Find Your Fade finished
I used 7 skeins of fingering weight yarn and made my Find Your Fade shawl. I loved this project and was okay with it because it was worked up on size 6 needles. I wear this baby nonstop. So yesterday when I saw the So Faded sweater I was conflicted…

So Faded Sweater via Andrea Mowry on Ravelry
So Faded Sweater via Andrea Mowry on Ravelry

Do I really want to knit a fingering weight yarn sweater? But I love color fading…but I prefer dk weight or worsted. And she worked up a pattern for smaller sizes too! What about the kids in my life?! It’s a simple pattern I’m sure I could work it out myself…but I could just buy it and be done with it. And then I saw: Save 15% off of all my Faded patterns – So Faded, So Faded Pint Sized and Find Your Fade with the coupon code FADED! Sale ends 4/19/2017 at midnight EST! The choice was easy, I bought the pattern and pulled the skeins of fingering weight I have in my stash out and this might be one of my preparing for fall sweaters I make. For some reason I have pretty skeins of green yarn in fingering weight I’ve been stashing and this might turn into a gorgeous green sweater for myself and I don’t even have to buy yarn. I’m a sucker for knitting. And if you were thinking about making the Find Your Fade shawl and haven’t bought the pattern get it while she’s having a sale today!

FO: Little Women Cardigan

Little Women Lillian cardigan
One of my  favorite books of all time is Little Women. I have sisters and I’m the youngest and it just always stuck with me when I was a kid. Plus I love all the movie versions. I haven’t read it in years but for Christmas my BFF Jess gave me this lovely illustrated version as one of my gifts and I just adore the cover. I think the colors seeped into my subconscious and made me order the Crystal Palace Panda Pearl yarn in Tropical Parrot because it was similar in color (minus the teal).
Crystal Palace Panda Pearl
I ordered this yarn without any real project in mind or without knowing how it would feel. It was on sale on Little Knits for 60% off. The skeins are typically $18.90 a piece and instead were marked down to $7.56 so I decided to give it a try – the description won me over. I’m so glad I did because it is the PERFECT spring/summer/fall yarn. It’s 53% Bamboo, 42% Merino Wool and 5% Silk and it feels so soft and light in your hands, it’s like a little cloud. The drape is also beautiful and the way the color worked up turned into a wonderful surprise with a slight sheen to it. I was sort of expecting stripes but instead I got this abstract camouflage print that I love. So when I got the wonderfully squishy hanks in the mail, I immediately decided the baby dress I was working on but realized I had twisted the join and didn’t care to cast on 188 stitches again could wait. I needed to make something with this squishy yarny goodness, but what?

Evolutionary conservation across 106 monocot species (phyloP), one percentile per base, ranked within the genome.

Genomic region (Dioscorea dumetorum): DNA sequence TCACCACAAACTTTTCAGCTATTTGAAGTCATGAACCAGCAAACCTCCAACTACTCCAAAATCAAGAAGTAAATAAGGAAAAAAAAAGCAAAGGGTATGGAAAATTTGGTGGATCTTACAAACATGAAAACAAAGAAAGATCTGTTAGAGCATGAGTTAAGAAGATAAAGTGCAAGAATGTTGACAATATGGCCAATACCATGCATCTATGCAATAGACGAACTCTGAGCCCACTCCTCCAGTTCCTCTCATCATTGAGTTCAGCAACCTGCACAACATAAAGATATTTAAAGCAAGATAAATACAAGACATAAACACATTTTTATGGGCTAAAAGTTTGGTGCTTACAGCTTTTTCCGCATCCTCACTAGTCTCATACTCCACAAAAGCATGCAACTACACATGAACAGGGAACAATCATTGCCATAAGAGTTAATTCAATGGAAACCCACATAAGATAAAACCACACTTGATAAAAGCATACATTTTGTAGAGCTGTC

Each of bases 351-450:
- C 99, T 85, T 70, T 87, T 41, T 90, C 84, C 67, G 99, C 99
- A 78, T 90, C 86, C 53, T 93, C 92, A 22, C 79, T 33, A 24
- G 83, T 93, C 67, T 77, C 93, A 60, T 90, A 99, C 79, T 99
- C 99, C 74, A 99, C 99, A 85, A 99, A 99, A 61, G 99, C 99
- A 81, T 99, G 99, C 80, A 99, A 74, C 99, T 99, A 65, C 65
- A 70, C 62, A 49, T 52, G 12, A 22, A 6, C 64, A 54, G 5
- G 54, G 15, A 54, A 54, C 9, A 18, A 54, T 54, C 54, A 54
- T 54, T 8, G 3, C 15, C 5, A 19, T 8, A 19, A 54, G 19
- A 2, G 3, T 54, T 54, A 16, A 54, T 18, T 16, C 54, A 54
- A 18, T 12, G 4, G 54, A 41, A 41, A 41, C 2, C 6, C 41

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Ever since I made my cousin Safia the Lillian cardigan in this lovely green back in 2015 I’ve wanted one for myself. When she was visiting last month we talked about how much she loves that cardigan and wears it all the time. And I said to myself, I need to make myself a Lillian at some point and then I decided that I’d make it with this yarn but in a lighter, short sleeved version for spring and into summer. The end result is what I’m calling my Little Women Cardigan.
Little Women Lillian cardigan
It turned out exactly how I wanted it to in my mind. I made two small modifications: short, elbow length sleeves and since the yarn was much lighter and had lots of drape I opted out of a ribbed neckband and went with garter stitch instead. I think it was the right choice because ribbing would’ve just been too flimsy on this one.
Little Women Lillian cardigan
The cardigan has a deep green, pink, a peachy/muted orange and teal in it. It matches so many things in my wardrobe. And I can’t say enough how much I love how the color pools and creates this abstract pattern. To highlight the little bit of sheen in the yarn when I wore it to work this week I paired it with a pale pink tee with rose gold dots and a dark green pencil skirt. It wore well through the day and I had just a little bit of fuzz on the inside of the sweater from wear but the outside held up beautifully. I’m absolutely obsessed with this yarn and ordered a bit more in a gorgeous red and a natural cream color for another light pullover I want to make for fall.
Little Women Lillian cardigan
I still have 3 full skeins and about one 1/2 skein left and don’t know what I’ll do with it but I know I definitely want to make something else with this dreamy yarn. I totally plan on wearing this baby all the time because even though it’s only April my office is already freezing!

Has anyone else ever given this yarn a try? Or what other kinds of dreamy yarns are out there that I don’t know about?